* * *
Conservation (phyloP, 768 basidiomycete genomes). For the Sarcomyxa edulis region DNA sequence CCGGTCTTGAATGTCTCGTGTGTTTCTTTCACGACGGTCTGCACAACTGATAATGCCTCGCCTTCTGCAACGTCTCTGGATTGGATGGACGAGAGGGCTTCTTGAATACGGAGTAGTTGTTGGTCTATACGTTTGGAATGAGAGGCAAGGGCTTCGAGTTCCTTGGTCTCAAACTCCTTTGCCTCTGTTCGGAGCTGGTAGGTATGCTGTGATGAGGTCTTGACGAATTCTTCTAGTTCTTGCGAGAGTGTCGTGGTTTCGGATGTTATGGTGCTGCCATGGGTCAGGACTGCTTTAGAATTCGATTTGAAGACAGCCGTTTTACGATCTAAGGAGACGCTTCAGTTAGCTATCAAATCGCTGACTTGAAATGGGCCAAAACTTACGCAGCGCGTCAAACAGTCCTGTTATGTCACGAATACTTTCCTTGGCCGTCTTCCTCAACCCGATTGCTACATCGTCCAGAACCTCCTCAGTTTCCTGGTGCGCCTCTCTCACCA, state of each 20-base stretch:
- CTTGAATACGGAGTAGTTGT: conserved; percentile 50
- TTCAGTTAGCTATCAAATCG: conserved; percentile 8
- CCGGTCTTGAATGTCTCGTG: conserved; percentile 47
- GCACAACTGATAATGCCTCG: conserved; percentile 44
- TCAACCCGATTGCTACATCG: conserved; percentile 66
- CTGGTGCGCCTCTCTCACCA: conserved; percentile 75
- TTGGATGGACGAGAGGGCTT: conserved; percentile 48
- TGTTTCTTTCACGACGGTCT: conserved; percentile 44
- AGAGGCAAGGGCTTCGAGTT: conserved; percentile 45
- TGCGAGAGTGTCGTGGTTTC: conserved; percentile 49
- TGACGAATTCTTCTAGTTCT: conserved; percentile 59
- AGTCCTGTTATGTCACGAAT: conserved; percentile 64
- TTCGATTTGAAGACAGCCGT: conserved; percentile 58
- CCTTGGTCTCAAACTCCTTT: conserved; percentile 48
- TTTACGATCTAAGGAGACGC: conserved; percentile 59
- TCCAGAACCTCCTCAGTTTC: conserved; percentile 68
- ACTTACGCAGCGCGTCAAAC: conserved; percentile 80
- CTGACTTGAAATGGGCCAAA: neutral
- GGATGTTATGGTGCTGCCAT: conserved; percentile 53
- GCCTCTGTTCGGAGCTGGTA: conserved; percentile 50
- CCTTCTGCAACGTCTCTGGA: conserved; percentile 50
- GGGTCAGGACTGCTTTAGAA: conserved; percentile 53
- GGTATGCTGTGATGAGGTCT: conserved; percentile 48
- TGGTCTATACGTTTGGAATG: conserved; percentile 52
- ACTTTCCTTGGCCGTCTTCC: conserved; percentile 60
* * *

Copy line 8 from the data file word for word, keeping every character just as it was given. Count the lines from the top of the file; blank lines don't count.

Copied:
- TTGGATGGACGAGAGGGCTT: conserved; percentile 48